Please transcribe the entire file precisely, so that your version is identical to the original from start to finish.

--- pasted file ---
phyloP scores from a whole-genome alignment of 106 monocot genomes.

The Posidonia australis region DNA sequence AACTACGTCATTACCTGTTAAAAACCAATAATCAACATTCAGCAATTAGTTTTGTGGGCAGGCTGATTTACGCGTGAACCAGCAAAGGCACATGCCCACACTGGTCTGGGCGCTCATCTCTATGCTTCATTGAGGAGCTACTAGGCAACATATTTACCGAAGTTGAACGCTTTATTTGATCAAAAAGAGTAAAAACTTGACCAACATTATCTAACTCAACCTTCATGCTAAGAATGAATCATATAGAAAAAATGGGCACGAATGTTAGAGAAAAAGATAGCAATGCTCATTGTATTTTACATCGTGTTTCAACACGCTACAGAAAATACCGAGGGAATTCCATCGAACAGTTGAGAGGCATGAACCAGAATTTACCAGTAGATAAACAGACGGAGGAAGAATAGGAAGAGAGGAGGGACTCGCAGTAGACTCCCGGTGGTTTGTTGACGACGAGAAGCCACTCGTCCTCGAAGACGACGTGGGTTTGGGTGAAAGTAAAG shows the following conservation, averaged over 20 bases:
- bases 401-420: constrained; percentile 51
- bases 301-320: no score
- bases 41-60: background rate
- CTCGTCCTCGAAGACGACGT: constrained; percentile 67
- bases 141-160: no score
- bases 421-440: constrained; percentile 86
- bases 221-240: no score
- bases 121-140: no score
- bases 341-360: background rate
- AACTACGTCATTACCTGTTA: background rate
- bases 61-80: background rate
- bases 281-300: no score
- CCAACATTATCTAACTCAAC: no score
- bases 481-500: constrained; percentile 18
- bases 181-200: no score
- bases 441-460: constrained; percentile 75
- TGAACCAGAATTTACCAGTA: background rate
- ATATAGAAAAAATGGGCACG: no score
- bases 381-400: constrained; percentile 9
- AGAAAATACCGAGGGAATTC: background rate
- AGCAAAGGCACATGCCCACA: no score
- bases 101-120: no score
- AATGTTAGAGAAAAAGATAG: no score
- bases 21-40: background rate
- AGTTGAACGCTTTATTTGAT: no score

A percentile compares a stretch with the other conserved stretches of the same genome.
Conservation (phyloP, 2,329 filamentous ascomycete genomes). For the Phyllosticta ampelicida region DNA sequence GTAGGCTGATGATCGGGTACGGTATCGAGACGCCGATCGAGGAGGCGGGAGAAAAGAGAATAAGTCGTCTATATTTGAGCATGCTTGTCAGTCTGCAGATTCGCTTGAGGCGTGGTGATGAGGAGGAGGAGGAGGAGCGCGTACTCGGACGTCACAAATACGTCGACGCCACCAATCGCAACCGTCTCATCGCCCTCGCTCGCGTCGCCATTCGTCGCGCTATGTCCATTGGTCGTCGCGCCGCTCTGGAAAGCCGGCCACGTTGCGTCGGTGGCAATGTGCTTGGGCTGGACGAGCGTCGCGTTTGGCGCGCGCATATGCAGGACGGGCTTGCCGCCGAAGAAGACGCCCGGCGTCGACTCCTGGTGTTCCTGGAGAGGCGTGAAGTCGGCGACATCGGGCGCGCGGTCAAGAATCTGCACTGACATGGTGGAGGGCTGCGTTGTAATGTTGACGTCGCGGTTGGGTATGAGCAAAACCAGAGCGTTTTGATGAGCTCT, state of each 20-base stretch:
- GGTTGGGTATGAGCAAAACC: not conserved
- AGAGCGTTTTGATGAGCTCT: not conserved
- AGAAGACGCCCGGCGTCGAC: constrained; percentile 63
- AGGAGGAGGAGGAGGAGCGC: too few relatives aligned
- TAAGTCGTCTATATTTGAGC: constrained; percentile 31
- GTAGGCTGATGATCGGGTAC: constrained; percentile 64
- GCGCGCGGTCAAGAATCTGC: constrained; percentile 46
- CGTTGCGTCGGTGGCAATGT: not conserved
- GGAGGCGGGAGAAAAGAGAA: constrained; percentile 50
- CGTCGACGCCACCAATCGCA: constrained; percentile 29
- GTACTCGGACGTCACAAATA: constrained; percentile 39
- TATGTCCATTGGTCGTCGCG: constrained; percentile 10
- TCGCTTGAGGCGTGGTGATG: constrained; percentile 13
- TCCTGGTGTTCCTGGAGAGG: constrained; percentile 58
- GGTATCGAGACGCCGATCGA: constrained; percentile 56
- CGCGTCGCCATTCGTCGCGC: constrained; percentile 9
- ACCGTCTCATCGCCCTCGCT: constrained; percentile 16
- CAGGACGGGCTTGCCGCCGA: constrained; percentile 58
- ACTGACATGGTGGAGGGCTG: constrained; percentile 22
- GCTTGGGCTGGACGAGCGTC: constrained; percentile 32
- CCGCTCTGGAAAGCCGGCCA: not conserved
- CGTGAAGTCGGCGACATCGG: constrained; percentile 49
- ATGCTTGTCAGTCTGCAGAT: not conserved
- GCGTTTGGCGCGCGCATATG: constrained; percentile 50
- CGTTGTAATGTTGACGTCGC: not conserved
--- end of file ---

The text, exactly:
phyloP scores from a whole-genome alignment of 106 monocot genomes.

The Posidonia australis region DNA sequence AACTACGTCATTACCTGTTAAAAACCAATAATCAACATTCAGCAATTAGTTTTGTGGGCAGGCTGATTTACGCGTGAACCAGCAAAGGCACATGCCCACACTGGTCTGGGCGCTCATCTCTATGCTTCATTGAGGAGCTACTAGGCAACATATTTACCGAAGTTGAACGCTTTATTTGATCAAAAAGAGTAAAAACTTGACCAACATTATCTAACTCAACCTTCATGCTAAGAATGAATCATATAGAAAAAATGGGCACGAATGTTAGAGAAAAAGATAGCAATGCTCATTGTATTTTACATCGTGTTTCAACACGCTACAGAAAATACCGAGGGAATTCCATCGAACAGTTGAGAGGCATGAACCAGAATTTACCAGTAGATAAACAGACGGAGGAAGAATAGGAAGAGAGGAGGGACTCGCAGTAGACTCCCGGTGGTTTGTTGACGACGAGAAGCCACTCGTCCTCGAAGACGACGTGGGTTTGGGTGAAAGTAAAG shows the following conservation, averaged over 20 bases:
- bases 401-420: constrained; percentile 51
- bases 301-320: no score
- bases 41-60: background rate
- CTCGTCCTCGAAGACGACGT: constrained; percentile 67
- bases 141-160: no score
- bases 421-440: constrained; percentile 86
- bases 221-240: no score
- bases 121-140: no score
- bases 341-360: background rate
- AACTACGTCATTACCTGTTA: background rate
- bases 61-80: background rate
- bases 281-300: no score
- CCAACATTATCTAACTCAAC: no score
- bases 481-500: constrained; percentile 18
- bases 181-200: no score
- bases 441-460: constrained; percentile 75
- TGAACCAGAATTTACCAGTA: background rate
- ATATAGAAAAAATGGGCACG: no score
- bases 381-400: constrained; percentile 9
- AGAAAATACCGAGGGAATTC: background rate
- AGCAAAGGCACATGCCCACA: no score
- bases 101-120: no score
- AATGTTAGAGAAAAAGATAG: no score
- bases 21-40: background rate
- AGTTGAACGCTTTATTTGAT: no score

A percentile compares a stretch with the other conserved stretches of the same genome.
Conservation (phyloP, 2,329 filamentous ascomycete genomes). For the Phyllosticta ampelicida region DNA sequence GTAGGCTGATGATCGGGTACGGTATCGAGACGCCGATCGAGGAGGCGGGAGAAAAGAGAATAAGTCGTCTATATTTGAGCATGCTTGTCAGTCTGCAGATTCGCTTGAGGCGTGGTGATGAGGAGGAGGAGGAGGAGCGCGTACTCGGACGTCACAAATACGTCGACGCCACCAATCGCAACCGTCTCATCGCCCTCGCTCGCGTCGCCATTCGTCGCGCTATGTCCATTGGTCGTCGCGCCGCTCTGGAAAGCCGGCCACGTTGCGTCGGTGGCAATGTGCTTGGGCTGGACGAGCGTCGCGTTTGGCGCGCGCATATGCAGGACGGGCTTGCCGCCGAAGAAGACGCCCGGCGTCGACTCCTGGTGTTCCTGGAGAGGCGTGAAGTCGGCGACATCGGGCGCGCGGTCAAGAATCTGCACTGACATGGTGGAGGGCTGCGTTGTAATGTTGACGTCGCGGTTGGGTATGAGCAAAACCAGAGCGTTTTGATGAGCTCT, state of each 20-base stretch:
- GGTTGGGTATGAGCAAAACC: not conserved
- AGAGCGTTTTGATGAGCTCT: not conserved
- AGAAGACGCCCGGCGTCGAC: constrained; percentile 63
- AGGAGGAGGAGGAGGAGCGC: too few relatives aligned
- TAAGTCGTCTATATTTGAGC: constrained; percentile 31
- GTAGGCTGATGATCGGGTAC: constrained; percentile 64
- GCGCGCGGTCAAGAATCTGC: constrained; percentile 46
- CGTTGCGTCGGTGGCAATGT: not conserved
- GGAGGCGGGAGAAAAGAGAA: constrained; percentile 50
- CGTCGACGCCACCAATCGCA: constrained; percentile 29
- GTACTCGGACGTCACAAATA: constrained; percentile 39
- TATGTCCATTGGTCGTCGCG: constrained; percentile 10
- TCGCTTGAGGCGTGGTGATG: constrained; percentile 13
- TCCTGGTGTTCCTGGAGAGG: constrained; percentile 58
- GGTATCGAGACGCCGATCGA: constrained; percentile 56
- CGCGTCGCCATTCGTCGCGC: constrained; percentile 9
- ACCGTCTCATCGCCCTCGCT: constrained; percentile 16
- CAGGACGGGCTTGCCGCCGA: constrained; percentile 58
- ACTGACATGGTGGAGGGCTG: constrained; percentile 22
- GCTTGGGCTGGACGAGCGTC: constrained; percentile 32
- CCGCTCTGGAAAGCCGGCCA: not conserved
- CGTGAAGTCGGCGACATCGG: constrained; percentile 49
- ATGCTTGTCAGTCTGCAGAT: not conserved
- GCGTTTGGCGCGCGCATATG: constrained; percentile 50
- CGTTGTAATGTTGACGTCGC: not conserved